A few months ago, my grandmother passed away.

She was her own person through and through, and you always knew where she stood and what she thought about a particular food, fashion trend, or person's character.

She did not mince words, my grandmother.

During the last months of her life, I admit I visited her more often than ever, if only to burn the memories of her into my mind. Often, my sister and I went together to see her together.

Among the things my grandmother told us was that she regretted was not having spent more time with the two of us. And that hit me, hard.

It's cliche to say that our time here is so finite, and precious. But it's true.

And I'm still amazed at how much we -- really, I -- let it slip by. Even with the best of intentions to spend more time doing things we enjoy for and with people we care about.

So I've adapted my resolution to have more fun this year to have more fun with the people I love.

And I intend to make that a theme that remains in my life forever.

Monday, March 1, 2010

Out Having Fun

In keeping with this year's resolution to have more fun, the past week has been a barrelful.

Organized a dinner out with my girlfriends before an impending snowstorm. The company and conversation kept us enthralled for two hours on a cold, rainy night.

Went to see A Single Man - beautifully shot and acted, with set design that just dropped you into 1962 and let you swim around in it a while. I hope that Tom Ford's maiden voyage in cinema isn't his last.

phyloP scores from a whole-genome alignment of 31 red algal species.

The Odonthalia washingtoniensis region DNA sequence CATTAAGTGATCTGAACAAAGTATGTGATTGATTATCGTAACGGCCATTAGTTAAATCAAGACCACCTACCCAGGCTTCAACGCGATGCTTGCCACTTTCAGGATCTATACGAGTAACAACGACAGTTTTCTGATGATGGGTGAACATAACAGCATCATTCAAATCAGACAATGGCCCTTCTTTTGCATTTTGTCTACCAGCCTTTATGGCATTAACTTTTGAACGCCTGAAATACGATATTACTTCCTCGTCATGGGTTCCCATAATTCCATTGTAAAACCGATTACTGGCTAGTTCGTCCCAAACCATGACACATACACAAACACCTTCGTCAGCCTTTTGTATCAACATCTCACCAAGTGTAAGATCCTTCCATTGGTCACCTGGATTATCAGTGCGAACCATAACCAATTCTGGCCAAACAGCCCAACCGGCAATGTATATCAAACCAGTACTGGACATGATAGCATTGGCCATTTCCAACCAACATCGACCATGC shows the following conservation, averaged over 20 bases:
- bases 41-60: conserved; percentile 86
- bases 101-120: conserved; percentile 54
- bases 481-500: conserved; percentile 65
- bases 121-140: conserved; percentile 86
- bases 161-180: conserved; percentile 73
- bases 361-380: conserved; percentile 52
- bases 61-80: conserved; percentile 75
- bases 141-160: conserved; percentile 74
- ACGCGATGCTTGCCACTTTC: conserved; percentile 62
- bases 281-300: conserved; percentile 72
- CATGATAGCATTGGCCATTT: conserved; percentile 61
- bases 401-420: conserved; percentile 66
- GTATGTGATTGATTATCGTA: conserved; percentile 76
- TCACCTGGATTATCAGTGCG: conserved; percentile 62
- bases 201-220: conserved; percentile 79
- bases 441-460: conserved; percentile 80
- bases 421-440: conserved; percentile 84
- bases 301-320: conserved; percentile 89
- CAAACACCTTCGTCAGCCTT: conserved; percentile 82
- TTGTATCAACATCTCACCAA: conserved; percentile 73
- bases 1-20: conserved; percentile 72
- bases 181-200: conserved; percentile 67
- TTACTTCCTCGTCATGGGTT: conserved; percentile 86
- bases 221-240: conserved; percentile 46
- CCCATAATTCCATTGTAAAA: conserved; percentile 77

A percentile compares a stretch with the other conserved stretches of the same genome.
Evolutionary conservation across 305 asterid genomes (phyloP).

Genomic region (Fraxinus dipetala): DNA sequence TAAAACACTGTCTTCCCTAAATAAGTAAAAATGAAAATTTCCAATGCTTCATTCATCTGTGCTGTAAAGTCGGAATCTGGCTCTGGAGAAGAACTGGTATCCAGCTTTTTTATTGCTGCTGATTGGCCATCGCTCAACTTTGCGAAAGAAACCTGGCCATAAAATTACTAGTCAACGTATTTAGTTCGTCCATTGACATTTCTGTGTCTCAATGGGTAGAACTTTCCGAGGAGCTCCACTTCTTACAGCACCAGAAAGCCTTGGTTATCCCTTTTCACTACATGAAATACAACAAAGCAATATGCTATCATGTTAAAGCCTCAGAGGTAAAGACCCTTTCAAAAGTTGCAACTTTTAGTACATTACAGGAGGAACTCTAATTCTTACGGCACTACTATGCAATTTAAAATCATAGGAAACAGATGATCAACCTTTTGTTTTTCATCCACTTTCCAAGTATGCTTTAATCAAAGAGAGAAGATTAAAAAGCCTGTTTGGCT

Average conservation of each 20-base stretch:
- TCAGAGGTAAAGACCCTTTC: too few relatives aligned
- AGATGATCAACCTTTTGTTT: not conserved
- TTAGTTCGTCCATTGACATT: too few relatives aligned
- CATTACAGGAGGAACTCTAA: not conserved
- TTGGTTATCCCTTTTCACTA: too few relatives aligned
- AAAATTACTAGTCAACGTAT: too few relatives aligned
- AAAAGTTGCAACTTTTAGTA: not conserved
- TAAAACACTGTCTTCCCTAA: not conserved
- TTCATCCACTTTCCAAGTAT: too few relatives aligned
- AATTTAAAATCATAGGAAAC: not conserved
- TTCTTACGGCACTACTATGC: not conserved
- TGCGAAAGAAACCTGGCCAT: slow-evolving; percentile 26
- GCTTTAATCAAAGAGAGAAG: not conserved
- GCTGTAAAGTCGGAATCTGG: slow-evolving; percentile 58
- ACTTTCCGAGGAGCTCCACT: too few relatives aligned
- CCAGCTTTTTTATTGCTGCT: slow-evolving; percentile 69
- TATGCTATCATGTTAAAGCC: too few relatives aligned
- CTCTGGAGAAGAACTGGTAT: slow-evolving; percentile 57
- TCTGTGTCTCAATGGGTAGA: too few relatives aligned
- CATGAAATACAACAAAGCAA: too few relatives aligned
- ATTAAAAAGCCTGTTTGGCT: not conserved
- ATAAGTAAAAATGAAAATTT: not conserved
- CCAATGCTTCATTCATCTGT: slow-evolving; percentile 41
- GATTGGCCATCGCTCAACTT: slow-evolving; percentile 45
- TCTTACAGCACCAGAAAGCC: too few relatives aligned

Met a new artist during a bead show that reminded me you have to do those things you love. So often, we do what we should do, nd not necessarily the things that bring us joy.

Finished a friend's necklace which I hope the new owner enjoys.

Struck up a conversation with a shop owner this weekend who mentioned she hasn't seen television in three years, that instead, she spends time her time only in the present moment, engaged in conversation with people in real life that she knows and cares about. Such a simple thing, but really, sensible.

And then, ate way too much during ravioli night with my family, enjoying the antics of my niece and nephew, and sleeping through the night for the first time in months.

I love when days are jammed full of moments like that.

Monday, February 8, 2010

You Are What You Do

The things you spend the most time doing are what make you you.

I keep this front-and-center this time of year, when I find myself slipping into complaint mode...

What about? You name it.

About wearing wool again.

About the wretched weather.

The lack of sun, the overabundance of root vegetables in wintertime recipes, the absence of inspiration and celebration.

Surprisingly, I've been doing pretty well with my New Year's Resolution.

Already I've seen more movies with friends in the past month than during the previous six.

Enjoyed more impromptu get-togethers, moments of herbal tea appreciation, good reads, great music and funny people.

The winter storm warnings hang over my head like a storm cloud, ready to rain on my parade. But I'm pushing them aside.

By tomorrow, I want to devise a list of 5 fun things I can do each work- or snow-day that involve zero calories.

Any ideas? Share 'em in the comments!

Sunday, January 17, 2010

The Resolution